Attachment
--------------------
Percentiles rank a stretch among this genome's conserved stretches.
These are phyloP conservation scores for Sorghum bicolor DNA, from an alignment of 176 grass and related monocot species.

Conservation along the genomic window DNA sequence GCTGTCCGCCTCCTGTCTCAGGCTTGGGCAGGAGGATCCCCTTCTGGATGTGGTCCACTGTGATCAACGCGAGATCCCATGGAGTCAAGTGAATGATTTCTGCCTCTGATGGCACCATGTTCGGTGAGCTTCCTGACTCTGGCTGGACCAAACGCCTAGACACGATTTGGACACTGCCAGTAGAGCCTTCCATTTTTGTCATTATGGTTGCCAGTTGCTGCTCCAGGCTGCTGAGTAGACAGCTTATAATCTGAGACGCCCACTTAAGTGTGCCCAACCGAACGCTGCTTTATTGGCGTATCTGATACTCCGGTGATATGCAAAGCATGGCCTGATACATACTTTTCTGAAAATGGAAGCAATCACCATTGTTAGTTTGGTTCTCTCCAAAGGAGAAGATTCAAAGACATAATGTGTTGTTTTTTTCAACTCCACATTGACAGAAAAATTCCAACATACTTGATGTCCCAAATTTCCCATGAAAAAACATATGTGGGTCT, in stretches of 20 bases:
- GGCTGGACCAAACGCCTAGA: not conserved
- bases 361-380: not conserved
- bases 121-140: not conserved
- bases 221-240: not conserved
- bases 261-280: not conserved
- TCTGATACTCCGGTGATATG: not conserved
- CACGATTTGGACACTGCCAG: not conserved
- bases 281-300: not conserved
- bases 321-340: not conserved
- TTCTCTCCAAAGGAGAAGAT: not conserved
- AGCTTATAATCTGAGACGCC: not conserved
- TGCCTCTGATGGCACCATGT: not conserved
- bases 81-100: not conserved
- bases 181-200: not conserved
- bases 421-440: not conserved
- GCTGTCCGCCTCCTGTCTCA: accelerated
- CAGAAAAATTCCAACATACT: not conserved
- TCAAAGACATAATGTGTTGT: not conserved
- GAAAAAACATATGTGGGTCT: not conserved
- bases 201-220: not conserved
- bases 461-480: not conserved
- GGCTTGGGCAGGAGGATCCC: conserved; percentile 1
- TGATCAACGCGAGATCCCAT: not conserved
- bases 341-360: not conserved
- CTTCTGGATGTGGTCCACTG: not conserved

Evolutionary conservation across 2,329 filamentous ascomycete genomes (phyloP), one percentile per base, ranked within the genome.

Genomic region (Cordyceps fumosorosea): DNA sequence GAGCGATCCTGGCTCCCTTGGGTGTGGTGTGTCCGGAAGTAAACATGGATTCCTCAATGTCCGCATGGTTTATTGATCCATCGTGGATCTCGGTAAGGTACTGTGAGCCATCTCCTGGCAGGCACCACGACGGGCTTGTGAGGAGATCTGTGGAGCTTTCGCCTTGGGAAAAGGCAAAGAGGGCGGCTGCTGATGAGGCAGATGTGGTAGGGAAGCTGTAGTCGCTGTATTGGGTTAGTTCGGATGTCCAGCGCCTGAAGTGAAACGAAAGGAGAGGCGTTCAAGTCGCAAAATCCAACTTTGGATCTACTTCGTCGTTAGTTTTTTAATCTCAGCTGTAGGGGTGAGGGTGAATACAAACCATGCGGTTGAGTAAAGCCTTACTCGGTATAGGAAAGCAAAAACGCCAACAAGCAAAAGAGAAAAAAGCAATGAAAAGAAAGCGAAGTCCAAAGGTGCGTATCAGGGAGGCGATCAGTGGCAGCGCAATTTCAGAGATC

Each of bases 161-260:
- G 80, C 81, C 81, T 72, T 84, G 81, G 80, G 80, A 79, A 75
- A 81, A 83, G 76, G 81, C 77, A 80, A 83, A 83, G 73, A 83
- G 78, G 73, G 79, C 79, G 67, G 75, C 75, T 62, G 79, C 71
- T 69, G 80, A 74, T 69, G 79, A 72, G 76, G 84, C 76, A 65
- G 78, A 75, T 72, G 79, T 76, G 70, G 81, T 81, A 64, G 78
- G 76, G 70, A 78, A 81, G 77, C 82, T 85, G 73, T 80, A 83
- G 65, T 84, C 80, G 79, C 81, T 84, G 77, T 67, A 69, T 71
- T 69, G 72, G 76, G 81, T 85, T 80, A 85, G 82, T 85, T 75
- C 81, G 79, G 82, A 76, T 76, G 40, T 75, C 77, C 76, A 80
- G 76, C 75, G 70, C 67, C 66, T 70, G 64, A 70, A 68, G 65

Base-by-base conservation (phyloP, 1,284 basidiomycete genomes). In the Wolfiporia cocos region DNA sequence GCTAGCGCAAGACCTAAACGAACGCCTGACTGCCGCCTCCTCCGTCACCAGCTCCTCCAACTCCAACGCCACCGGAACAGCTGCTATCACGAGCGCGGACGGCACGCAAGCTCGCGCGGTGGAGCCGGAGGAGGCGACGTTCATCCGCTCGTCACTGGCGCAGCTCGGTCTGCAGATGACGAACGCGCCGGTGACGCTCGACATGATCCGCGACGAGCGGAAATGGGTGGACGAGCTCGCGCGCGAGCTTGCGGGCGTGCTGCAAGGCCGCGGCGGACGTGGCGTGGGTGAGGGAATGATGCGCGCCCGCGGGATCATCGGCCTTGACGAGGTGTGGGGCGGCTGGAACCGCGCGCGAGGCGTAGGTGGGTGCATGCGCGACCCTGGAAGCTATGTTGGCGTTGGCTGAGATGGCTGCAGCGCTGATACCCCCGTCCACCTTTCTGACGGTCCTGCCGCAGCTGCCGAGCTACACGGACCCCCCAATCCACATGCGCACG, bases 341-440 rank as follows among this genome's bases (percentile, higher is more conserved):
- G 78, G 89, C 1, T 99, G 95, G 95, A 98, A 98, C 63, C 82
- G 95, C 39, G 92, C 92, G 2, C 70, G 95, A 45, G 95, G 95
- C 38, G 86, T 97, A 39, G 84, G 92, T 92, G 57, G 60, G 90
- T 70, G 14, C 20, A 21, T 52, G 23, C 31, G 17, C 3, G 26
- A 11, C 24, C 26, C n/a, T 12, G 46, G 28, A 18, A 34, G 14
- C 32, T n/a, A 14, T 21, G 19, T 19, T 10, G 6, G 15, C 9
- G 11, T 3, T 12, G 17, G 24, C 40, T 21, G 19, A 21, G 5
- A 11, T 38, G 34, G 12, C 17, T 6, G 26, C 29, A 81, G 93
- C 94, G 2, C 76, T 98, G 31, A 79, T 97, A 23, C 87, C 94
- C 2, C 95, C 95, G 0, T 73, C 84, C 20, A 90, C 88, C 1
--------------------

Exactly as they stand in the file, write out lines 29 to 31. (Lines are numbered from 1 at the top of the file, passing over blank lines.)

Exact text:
Evolutionary conservation across 2,329 filamentous ascomycete genomes (phyloP), one percentile per base, ranked within the genome.

Genomic region (Cordyceps fumosorosea): DNA sequence GAGCGATCCTGGCTCCCTTGGGTGTGGTGTGTCCGGAAGTAAACATGGATTCCTCAATGTCCGCATGGTTTATTGATCCATCGTGGATCTCGGTAAGGTACTGTGAGCCATCTCCTGGCAGGCACCACGACGGGCTTGTGAGGAGATCTGTGGAGCTTTCGCCTTGGGAAAAGGCAAAGAGGGCGGCTGCTGATGAGGCAGATGTGGTAGGGAAGCTGTAGTCGCTGTATTGGGTTAGTTCGGATGTCCAGCGCCTGAAGTGAAACGAAAGGAGAGGCGTTCAAGTCGCAAAATCCAACTTTGGATCTACTTCGTCGTTAGTTTTTTAATCTCAGCTGTAGGGGTGAGGGTGAATACAAACCATGCGGTTGAGTAAAGCCTTACTCGGTATAGGAAAGCAAAAACGCCAACAAGCAAAAGAGAAAAAAGCAATGAAAAGAAAGCGAAGTCCAAAGGTGCGTATCAGGGAGGCGATCAGTGGCAGCGCAATTTCAGAGATC

Each of bases 161-260: